Features found at plate boundaries
Convergent Plate Boundaries.
In plate tectonics, a convergent boundary, also known as adestructive plate
boundary (because of subduction), is an actively deforming region where two (or more) tectonic
plates or fragments of the lithosphere move toward one another and collide. As a result of
pressure, friction, and plate material melting in the mantle, earthquakesand volcanoes are
common near convergent boundaries. When two plates move towards one another, they form
either a subduction zone or a continental collision. This depends on the nature of the plates
involved. In a subduction zone, the subducting plate, which is normally a plate with oceanic
crust, moves beneath the other plate, which can be made of either oceanic or continental crust.
During collisions between two continental plates, large mountain ranges, such as
the Himalayasare formed. It must be noted that there are three types of convergent plate
1. Oceanic-Continental
2. Continental-Continental
3. Oceanic-Oceanic.
Island Arcs
These are long, curved chain of oceanic islands associated with intense volcanic and
seismic activity and orogenic (mountain-building) processes. Prime examples of this form of
geologic feature include theAleutian-Alaska Arc and the Kuril-Kamchatka Arc.
Most island arcs consist of two parallel, arcuate rows of islands. The inner row of such a double
arc is composed of a string of explosive volcanoes, while the outer row is made up of nonvolcanic islands. In the case of single arcs, many of the constituent islands are volcanically
Island arcs are formed where two lithospheric plates (enormous rigid slabs that constitute
segments of the Earth’s surface) converge. Upon colliding, one of the plates—that bearing
heavy, oceanic crust—buckles downward and is forced into the partially molten lower mantle
beneath the second plate with lighter, continental crust. An island arc is built up from the surface
of the overriding plate by the extrusion of basalts and andesites. The basalts are thought to be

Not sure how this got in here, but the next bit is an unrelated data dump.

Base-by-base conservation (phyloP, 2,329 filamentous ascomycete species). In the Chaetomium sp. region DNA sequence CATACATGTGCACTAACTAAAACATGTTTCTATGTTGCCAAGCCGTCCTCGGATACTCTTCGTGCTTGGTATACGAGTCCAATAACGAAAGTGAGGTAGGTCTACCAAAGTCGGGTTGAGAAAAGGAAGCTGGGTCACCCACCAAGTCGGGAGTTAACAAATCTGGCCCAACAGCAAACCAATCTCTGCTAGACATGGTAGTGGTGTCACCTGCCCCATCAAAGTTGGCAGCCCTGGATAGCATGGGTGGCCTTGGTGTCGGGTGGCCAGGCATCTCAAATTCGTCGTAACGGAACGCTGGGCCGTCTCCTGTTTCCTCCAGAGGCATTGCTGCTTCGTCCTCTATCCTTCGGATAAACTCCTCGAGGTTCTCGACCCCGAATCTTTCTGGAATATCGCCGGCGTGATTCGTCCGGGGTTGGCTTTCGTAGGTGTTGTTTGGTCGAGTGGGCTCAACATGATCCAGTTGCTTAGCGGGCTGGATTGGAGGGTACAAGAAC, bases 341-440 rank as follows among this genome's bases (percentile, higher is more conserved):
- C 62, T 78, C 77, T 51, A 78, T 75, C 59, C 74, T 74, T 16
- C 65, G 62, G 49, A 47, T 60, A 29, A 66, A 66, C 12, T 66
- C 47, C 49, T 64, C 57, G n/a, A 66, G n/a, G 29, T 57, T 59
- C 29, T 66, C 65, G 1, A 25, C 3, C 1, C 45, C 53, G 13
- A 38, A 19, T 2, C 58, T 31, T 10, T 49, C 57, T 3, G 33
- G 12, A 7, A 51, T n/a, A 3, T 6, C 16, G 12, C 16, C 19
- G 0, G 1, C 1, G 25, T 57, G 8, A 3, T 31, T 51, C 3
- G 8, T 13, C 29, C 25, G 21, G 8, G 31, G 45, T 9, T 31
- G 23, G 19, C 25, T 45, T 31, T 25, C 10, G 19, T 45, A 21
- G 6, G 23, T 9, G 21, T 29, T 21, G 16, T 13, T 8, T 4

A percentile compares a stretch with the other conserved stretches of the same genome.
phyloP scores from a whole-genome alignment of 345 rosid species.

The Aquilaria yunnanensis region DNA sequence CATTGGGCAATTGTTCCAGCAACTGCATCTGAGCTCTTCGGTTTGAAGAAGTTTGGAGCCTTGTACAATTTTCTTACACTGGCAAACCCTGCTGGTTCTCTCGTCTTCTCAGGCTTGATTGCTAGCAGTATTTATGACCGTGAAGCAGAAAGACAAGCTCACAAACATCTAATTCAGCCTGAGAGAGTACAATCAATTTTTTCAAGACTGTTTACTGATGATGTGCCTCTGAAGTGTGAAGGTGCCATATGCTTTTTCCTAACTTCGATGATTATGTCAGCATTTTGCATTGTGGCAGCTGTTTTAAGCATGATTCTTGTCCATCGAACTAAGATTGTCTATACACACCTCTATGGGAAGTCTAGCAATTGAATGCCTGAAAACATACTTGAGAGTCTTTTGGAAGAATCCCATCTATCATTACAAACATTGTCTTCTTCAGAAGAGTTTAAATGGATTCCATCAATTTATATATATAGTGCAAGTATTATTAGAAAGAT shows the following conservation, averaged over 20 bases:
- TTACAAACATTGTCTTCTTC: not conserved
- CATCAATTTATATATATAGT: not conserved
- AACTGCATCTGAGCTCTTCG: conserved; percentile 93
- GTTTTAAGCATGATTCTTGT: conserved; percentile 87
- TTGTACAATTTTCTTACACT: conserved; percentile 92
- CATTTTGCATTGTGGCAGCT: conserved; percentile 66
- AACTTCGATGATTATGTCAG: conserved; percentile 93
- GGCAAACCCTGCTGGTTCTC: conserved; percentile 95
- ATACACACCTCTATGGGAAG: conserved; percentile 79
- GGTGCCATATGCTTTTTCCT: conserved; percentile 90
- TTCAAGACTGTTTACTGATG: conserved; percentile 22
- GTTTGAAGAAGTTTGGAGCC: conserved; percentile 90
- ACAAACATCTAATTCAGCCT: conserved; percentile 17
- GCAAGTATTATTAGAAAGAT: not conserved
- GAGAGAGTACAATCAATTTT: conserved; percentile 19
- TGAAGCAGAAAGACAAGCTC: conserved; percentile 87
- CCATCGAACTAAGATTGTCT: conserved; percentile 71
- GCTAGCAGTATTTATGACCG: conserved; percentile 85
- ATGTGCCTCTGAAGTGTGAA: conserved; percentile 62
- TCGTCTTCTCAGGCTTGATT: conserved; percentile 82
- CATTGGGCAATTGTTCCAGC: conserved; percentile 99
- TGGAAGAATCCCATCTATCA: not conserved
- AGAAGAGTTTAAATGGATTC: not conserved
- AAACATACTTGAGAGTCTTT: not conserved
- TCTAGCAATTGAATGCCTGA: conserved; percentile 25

derived from the semimolten mantle, whereas the andesites are probably generated by the partial
melting of the descending plate and the sediments that have accumulated on its surface.
Oceanic Trench
An ocean trench is a long, deep depression in the ocean floor, similar to deep chasms on the
Earth’s dry land. Some trenches are near continental shelves. Others are found near chains
of volcanic islands, often calledvolcanic arcs. Trenches are formed as a result of plate tectonics,
or the movement of the Earth’s crust. Tectonic plates slip underneath each other in a process
known assubduction. When the leading edge of a heavy plate meets the edge of a lighter plate,
the heavier plate bends downward. This place where the heavier plate melts (subducts) beneath
the lighter one is called the subduction zone. In the ocean, subduction zones can create huge,
deep trenches.
Ocean trenches can be formed by subduction betweencontinental crust and oceanic crust.
Continental crust is always lighter. The long series of Peru-Chile Trenches off the west coast of
South America is formed by the oceanic crust of the Nazca plate subducting beneath the
continental crust of the South American plate.
Ocean trenches can also be formed when two plates carrying oceanic crust meet. These are more
rare. The Mariana Trench, in the South Pacific Ocean, is formed as the massive Pacific plate
subducts beneath the Philippine plate.
Fold mountains are mountain ranges that are formed when two of the tectonic plates that make
up the Earth'scrust push together at their border. The extreme pressure forces the edges of the
plates upwards into a series of folds.
Fold Mountains